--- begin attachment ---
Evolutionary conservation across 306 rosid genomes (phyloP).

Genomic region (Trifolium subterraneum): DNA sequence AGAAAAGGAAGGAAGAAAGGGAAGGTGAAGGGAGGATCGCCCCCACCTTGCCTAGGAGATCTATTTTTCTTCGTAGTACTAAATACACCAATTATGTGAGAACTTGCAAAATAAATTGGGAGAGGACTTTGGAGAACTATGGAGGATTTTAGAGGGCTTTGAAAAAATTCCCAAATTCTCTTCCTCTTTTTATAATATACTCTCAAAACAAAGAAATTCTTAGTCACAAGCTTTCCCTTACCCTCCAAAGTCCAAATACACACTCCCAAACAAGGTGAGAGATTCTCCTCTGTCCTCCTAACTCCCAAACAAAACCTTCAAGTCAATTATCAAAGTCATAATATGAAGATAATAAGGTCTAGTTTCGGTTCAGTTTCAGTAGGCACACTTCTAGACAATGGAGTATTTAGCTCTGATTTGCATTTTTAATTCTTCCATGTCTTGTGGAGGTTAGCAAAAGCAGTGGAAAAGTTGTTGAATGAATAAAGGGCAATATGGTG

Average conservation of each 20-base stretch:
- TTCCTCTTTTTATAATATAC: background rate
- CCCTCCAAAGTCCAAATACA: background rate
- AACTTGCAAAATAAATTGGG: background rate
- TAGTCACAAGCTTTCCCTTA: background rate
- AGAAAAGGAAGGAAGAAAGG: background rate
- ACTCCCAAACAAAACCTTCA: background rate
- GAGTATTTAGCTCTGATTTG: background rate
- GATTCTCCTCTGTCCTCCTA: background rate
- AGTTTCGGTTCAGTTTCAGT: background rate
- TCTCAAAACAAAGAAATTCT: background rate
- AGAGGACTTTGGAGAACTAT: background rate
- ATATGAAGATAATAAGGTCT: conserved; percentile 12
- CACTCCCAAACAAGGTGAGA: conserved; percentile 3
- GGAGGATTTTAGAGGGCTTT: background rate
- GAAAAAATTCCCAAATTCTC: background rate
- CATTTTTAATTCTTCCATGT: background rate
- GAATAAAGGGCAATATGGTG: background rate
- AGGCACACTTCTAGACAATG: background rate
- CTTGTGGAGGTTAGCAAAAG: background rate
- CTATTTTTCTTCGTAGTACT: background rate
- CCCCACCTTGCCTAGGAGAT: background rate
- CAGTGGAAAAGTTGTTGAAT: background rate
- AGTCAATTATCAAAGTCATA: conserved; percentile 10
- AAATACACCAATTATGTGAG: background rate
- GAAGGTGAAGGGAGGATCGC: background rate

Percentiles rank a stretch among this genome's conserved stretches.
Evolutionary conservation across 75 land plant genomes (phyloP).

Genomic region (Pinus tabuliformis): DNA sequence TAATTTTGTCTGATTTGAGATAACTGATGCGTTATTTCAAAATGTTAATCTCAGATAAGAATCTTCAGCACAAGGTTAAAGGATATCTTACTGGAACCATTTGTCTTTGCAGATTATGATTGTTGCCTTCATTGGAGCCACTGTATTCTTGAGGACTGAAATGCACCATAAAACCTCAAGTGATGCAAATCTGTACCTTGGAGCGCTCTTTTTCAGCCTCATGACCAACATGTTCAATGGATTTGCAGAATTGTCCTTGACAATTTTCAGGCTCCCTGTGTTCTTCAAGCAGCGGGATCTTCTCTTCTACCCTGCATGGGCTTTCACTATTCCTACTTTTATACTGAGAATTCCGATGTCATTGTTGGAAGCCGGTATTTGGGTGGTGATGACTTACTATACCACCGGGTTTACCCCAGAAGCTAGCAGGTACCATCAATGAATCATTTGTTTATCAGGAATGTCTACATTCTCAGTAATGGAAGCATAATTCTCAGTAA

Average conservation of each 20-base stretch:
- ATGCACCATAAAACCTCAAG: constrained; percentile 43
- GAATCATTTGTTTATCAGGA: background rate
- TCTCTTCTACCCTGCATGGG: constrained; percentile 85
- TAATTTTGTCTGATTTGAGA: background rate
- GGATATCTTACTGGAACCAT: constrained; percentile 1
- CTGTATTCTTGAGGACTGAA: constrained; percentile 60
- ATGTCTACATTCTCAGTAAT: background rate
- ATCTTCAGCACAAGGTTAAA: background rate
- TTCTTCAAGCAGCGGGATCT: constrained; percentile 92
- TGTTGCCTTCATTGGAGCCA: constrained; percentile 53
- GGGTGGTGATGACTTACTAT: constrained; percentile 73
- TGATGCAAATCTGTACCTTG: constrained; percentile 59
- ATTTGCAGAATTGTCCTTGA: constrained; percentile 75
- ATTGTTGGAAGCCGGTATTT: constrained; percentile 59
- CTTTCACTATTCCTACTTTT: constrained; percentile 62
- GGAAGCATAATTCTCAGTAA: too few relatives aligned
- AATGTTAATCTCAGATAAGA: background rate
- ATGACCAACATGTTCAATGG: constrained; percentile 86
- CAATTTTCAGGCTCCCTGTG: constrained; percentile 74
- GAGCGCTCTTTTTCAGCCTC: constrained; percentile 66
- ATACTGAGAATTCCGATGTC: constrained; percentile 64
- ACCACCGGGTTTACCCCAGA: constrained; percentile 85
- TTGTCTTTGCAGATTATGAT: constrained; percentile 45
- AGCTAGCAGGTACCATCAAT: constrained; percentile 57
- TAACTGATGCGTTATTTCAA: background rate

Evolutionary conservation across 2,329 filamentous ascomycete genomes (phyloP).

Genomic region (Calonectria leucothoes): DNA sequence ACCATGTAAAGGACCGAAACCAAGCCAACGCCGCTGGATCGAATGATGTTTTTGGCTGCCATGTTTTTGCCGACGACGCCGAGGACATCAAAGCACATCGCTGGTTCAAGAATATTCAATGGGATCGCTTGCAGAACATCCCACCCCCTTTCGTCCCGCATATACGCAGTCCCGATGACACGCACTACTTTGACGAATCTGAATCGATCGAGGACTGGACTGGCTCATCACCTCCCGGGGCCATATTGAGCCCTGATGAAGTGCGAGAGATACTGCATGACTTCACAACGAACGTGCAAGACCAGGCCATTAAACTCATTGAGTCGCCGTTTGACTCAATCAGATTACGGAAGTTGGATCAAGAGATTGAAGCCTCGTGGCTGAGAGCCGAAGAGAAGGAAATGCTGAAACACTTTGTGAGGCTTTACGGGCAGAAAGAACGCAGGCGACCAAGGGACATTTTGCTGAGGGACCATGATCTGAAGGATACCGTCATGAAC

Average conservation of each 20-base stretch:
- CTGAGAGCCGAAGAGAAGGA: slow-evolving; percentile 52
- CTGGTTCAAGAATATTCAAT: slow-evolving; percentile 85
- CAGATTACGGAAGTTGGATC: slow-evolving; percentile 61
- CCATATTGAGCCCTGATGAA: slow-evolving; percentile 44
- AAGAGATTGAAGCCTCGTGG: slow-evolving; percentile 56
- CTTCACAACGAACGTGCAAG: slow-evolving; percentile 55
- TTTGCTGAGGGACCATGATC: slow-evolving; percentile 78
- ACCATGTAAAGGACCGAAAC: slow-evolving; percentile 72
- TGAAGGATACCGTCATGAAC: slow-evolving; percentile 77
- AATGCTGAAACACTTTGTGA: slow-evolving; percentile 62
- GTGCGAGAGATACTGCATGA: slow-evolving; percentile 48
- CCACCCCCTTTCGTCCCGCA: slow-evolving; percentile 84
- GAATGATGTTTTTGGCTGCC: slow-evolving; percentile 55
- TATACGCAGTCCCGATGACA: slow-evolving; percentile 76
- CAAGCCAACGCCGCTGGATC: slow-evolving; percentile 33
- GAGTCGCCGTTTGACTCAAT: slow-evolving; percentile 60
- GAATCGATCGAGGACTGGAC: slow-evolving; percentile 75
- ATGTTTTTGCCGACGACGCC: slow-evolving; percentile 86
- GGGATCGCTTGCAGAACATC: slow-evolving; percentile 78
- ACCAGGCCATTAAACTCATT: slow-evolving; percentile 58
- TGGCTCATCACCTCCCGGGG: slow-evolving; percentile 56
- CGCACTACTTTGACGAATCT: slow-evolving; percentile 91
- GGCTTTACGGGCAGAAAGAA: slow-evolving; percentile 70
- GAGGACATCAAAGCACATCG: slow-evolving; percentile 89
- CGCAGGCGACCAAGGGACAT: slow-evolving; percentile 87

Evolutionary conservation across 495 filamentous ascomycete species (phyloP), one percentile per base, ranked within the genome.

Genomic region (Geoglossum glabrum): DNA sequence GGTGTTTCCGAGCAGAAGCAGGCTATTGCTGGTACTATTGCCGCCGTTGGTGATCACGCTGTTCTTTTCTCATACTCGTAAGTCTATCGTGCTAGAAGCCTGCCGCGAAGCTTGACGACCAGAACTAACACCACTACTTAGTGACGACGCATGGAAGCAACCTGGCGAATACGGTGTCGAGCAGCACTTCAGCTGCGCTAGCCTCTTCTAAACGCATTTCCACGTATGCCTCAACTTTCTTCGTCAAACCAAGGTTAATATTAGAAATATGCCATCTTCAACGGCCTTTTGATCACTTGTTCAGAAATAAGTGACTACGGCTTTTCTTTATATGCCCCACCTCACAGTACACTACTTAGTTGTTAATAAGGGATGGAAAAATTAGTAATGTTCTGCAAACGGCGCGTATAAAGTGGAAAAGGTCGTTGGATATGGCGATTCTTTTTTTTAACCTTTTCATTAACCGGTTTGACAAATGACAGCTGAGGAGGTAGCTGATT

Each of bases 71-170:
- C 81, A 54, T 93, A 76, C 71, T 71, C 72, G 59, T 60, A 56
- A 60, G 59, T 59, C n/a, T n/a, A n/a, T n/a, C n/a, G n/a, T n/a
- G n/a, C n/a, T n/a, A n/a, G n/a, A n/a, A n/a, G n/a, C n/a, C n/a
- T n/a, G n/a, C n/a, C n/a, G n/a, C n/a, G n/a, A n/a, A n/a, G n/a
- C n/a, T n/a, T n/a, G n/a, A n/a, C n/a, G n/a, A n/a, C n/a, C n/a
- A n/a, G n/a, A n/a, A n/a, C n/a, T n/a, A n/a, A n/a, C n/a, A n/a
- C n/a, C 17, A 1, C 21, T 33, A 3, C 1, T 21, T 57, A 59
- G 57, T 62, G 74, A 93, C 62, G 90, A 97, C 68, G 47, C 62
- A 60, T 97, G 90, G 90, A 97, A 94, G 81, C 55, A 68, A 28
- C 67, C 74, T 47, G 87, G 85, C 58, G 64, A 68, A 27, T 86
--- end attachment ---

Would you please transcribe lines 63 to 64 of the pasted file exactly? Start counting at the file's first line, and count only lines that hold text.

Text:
- CAGATTACGGAAGTTGGATC: slow-evolving; percentile 61
- CCATATTGAGCCCTGATGAA: slow-evolving; percentile 44